On the list of sentences for petty offenses that are not counted unless a condition in Part A or B is met is "insufficient funds check." Defendant argues that theft of services under $100 is an offense "similar" to that of writing an insufficient funds check so as to bring it within the purview of Section 4A1.2(c)(1). Assuming, without deciding, that defendant is correct in this regard, the sentence for the theft of services must nonetheless be counted under part (A) of the Section. Defendant's sentence for the theft of services charge included a sentence of 90 days' incarceration, suspended on condition that defendant not commit any theft-related services in Kentucky for two years. This conditional suspension of the sentence is sufficiently similar to a term of probation that the sentence was properly counted pursuant to Section 4A1.2(c)(1)(A). United States v. Caputo, 978 F.2d 972, 976-77 (7th Cir.1992).
Defendant, however, argues that the theft of services charge involves a diversionary disposition or expunged conviction. Under U.S. Sentencing Guidelines Sec. 4A1.2(f), "Diversion from the judicial process without a finding of guilt ... is not counted. A diversionary disposition resulting from a finding or admission of guilt, or a plea of nolo contendere, in a judicial proceeding is counted as a sentence...." In this case, defendant's Kentucky sentence was entered after a finding of guilt following a guilty plea. Although defendant subsequently obtained a nunc pro tunc order from the Kentucky courts noting that his charge was "pre-trial diverted," the order did not address the finding of guilt made upon his plea of guilty. Under these circumstances the nunc pro tunc order does not affect the calculation of defendant's sentence. Cf. United States v. Stowe, 989 F.2d 261, 263 (7th Cir.1993).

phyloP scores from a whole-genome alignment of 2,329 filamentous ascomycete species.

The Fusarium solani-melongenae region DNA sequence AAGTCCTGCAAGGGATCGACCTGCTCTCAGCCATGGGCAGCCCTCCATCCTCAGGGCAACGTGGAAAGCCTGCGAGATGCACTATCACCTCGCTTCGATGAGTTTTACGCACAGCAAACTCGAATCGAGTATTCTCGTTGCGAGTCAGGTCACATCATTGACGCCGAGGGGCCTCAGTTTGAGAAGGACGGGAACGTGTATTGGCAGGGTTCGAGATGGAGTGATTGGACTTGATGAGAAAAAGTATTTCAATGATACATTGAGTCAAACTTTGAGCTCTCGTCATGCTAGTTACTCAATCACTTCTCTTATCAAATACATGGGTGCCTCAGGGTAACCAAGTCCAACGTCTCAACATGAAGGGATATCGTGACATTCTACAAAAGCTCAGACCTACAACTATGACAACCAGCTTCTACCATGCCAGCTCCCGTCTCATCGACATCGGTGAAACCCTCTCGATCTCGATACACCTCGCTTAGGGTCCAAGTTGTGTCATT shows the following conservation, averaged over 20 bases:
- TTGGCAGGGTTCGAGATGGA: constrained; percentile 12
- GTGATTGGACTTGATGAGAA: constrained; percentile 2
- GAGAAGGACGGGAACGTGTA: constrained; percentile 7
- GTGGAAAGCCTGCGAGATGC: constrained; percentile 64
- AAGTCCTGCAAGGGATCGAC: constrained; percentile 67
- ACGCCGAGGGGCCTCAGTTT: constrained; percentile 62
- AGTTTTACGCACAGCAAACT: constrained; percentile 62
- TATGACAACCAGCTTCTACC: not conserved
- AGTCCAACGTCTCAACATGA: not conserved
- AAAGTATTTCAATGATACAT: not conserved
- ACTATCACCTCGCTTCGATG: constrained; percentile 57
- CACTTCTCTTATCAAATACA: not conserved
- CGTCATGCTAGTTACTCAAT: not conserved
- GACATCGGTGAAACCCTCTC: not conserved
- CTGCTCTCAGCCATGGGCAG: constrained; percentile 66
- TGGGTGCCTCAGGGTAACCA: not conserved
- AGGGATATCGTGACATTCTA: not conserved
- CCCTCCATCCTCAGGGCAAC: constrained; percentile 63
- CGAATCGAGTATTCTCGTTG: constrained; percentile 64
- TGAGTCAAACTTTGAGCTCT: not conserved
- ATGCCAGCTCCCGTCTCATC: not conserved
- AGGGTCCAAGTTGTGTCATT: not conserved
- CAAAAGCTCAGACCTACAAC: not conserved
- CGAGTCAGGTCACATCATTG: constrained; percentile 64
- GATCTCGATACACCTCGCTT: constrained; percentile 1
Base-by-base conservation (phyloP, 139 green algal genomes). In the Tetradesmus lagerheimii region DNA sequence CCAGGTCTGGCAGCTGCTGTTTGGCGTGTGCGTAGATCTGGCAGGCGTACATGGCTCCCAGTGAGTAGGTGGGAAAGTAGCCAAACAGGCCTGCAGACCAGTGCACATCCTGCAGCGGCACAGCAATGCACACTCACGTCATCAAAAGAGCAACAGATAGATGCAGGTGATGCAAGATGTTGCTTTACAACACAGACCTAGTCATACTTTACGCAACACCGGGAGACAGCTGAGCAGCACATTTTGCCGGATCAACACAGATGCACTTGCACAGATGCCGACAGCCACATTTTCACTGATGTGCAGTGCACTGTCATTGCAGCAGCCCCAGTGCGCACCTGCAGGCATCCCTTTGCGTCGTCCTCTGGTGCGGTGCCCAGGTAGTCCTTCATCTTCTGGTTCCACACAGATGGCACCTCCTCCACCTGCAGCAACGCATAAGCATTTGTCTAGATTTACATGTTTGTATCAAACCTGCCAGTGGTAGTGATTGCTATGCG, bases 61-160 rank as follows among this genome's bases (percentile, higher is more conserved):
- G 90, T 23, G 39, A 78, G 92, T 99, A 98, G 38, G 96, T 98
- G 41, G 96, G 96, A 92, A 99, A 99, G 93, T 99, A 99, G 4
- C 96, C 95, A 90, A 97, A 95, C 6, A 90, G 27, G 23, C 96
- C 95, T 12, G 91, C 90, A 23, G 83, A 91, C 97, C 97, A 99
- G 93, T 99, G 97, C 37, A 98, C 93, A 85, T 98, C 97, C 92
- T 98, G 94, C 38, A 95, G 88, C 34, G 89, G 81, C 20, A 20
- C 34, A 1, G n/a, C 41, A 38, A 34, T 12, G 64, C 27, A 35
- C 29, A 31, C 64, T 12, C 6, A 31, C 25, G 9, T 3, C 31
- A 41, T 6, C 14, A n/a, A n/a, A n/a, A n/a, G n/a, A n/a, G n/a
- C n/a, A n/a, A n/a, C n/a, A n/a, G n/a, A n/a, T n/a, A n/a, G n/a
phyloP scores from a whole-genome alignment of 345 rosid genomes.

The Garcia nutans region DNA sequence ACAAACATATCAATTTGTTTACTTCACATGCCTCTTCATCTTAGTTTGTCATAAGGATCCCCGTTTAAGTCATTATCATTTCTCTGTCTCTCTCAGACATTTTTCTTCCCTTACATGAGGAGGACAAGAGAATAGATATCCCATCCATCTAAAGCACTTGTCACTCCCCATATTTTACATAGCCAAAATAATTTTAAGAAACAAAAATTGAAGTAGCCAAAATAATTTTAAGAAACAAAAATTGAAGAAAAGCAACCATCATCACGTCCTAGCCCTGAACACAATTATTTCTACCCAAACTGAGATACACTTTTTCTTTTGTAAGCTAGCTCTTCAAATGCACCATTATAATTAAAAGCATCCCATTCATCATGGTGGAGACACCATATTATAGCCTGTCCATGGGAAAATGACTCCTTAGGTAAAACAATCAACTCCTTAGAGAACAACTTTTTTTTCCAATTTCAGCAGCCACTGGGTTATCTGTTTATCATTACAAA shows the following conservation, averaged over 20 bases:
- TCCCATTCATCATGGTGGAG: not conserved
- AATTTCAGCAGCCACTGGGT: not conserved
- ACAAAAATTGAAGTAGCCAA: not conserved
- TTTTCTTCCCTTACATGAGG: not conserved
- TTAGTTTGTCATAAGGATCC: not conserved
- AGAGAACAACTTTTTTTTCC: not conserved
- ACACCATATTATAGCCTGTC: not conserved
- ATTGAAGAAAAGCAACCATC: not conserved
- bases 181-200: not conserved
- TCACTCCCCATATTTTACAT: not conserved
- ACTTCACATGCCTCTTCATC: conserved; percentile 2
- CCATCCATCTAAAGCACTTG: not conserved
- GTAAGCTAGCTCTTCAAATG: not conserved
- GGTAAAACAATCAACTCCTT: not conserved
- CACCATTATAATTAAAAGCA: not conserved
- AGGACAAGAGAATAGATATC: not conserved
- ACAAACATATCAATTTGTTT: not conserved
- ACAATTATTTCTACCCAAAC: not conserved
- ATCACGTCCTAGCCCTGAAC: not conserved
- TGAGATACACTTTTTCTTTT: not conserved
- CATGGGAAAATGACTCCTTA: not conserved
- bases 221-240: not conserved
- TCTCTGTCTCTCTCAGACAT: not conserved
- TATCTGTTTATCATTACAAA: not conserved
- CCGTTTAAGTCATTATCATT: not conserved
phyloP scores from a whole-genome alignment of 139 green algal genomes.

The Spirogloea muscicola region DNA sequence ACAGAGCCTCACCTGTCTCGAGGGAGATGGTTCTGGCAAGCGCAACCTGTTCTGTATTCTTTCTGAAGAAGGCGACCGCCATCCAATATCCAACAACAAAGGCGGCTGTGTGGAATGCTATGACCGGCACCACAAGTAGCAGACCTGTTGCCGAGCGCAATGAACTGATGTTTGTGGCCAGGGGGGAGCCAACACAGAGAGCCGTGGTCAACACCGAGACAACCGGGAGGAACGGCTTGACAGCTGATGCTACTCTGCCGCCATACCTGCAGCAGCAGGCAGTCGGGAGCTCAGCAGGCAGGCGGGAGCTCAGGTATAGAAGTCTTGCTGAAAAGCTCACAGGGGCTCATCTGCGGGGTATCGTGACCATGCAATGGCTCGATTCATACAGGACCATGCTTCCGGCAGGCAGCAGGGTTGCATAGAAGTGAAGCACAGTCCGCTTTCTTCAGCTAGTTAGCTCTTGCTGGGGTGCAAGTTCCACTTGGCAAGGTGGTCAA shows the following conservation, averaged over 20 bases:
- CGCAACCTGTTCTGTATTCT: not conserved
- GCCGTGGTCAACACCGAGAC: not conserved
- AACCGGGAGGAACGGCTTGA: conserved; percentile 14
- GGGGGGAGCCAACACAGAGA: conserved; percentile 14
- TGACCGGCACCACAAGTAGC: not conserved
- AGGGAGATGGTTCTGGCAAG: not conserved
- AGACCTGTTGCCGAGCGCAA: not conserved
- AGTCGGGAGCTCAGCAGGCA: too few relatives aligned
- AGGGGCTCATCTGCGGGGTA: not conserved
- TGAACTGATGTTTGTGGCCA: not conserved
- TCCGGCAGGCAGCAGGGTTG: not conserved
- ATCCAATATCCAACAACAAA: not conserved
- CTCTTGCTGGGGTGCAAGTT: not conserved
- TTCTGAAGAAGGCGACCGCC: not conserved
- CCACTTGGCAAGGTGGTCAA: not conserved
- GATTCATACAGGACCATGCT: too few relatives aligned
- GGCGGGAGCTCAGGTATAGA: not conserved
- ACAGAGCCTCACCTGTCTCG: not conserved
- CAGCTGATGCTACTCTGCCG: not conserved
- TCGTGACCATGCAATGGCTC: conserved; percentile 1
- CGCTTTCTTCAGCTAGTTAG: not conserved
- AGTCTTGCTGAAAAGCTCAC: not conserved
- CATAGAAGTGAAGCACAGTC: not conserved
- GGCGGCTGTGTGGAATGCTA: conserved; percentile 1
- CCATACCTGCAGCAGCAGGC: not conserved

Likewise, we cannot accept the argument that the nunc pro tunc order somehow expunged defendant's Kentucky conviction, thus triggering U.S. Sentencing Guidelines Sec. 4A1.2(j), which provides, "Sentences for expunged convictions are not counted...." First, this argument was not urged before the district court and is therefore waived. Drake v. Clark, 14 F.3d 351, 355 (7th Cir.1994). At any rate, the argument cannot be accepted because the record does not show that his Kentucky conviction was expunged. Assuming that Caswell is arguing that his Kentucky conviction should have been expunged but was not and therefore should not be counted, the sentencing hearing was not the appropriate forum to examine that question. United States v. Mitchell, 18 F.3d 1355, 1360-1361 (7th Cir.1994), petition for certiorari filed (No. 94-5499) Aug. 1, 1994; see also, e.g., United States v. Elliott, 992 F.2d 853, 856 (8th Cir.1993), certiorari denied, --- U.S. ----, 114 S.Ct. 2139, 128 L.Ed.2d 868 (1994).
Ineffective Assistance of Counsel
Defendant also complains that his prior counsel rendered ineffective assistance before the trial court. He raises his prior counsel's failure to object to the use of the Kentucky conviction, asserts that trial counsel was deficient in presenting him for sentencing because counsel made him late for the hearing, and argues that his familial responsibilities and employment history were not presented sufficiently. As to tardiness, defendant did not ask for additional time to consult with counsel nor did he show that he had been prevented from consulting with his counsel prior to the hearing, and the court considered that the late start for the hearing was no one's fault. His employment history was mentioned by trial counsel to show that defendant could make restitution and therefore should not be incarcerated. As to defendant's familial responsibilities, the district court stated that such matters had been brought to its attention when the original lawyer was arguing for a lenient sentence for defendant.
Even if trial counsel's performance fell below an objective standard of reasonableness so as to be considered deficient under the first prong of Strickland v. Washington, 466 U.S. 668, 687, 104 S.Ct. 2052, 2064, 80 L.Ed.2d 674 (1984), defendant cannot demonstrate prejudice therefrom. Counsel's performance did not render his sentencing fundamentally unfair or make the result unreliable. Cf. Durrive v. United States, 4 F.3d 548, 551 (7th Cir.1993); United States v. Holland, 992 F.2d 687, 691 (7th Cir.1993).
The sentence imposed by the district court is affirmed.
The Honorable Arthur L. Alarcon of the United States Court of Appeals for the Ninth Circuit is sitting by designation